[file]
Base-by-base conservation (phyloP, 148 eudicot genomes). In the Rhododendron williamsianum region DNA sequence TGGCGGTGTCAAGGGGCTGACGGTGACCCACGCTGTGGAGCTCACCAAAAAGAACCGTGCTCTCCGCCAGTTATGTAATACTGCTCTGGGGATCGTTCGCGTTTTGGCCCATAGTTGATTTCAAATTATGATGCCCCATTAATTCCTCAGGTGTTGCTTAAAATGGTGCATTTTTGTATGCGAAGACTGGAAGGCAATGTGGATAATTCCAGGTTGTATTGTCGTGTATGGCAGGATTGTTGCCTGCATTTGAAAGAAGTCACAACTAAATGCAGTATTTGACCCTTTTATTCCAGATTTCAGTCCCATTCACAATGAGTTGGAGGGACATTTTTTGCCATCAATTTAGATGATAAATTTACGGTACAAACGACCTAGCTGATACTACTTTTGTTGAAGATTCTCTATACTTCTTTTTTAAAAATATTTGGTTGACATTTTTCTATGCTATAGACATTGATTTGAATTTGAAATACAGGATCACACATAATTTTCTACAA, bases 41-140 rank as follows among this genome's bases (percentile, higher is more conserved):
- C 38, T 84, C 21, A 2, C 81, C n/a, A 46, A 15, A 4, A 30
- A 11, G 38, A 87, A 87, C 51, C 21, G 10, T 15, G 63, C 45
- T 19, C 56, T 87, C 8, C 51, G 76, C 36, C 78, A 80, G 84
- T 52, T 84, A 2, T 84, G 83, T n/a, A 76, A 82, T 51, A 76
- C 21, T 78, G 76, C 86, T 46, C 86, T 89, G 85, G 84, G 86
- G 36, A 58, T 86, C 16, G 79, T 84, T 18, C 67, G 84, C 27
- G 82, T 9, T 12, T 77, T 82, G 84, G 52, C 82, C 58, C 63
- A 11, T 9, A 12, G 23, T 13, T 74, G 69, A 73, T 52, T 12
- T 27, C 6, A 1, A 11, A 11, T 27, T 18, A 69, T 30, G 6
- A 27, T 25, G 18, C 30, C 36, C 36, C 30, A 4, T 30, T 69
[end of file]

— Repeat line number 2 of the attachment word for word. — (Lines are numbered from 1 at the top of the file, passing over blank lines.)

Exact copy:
- C 38, T 84, C 21, A 2, C 81, C n/a, A 46, A 15, A 4, A 30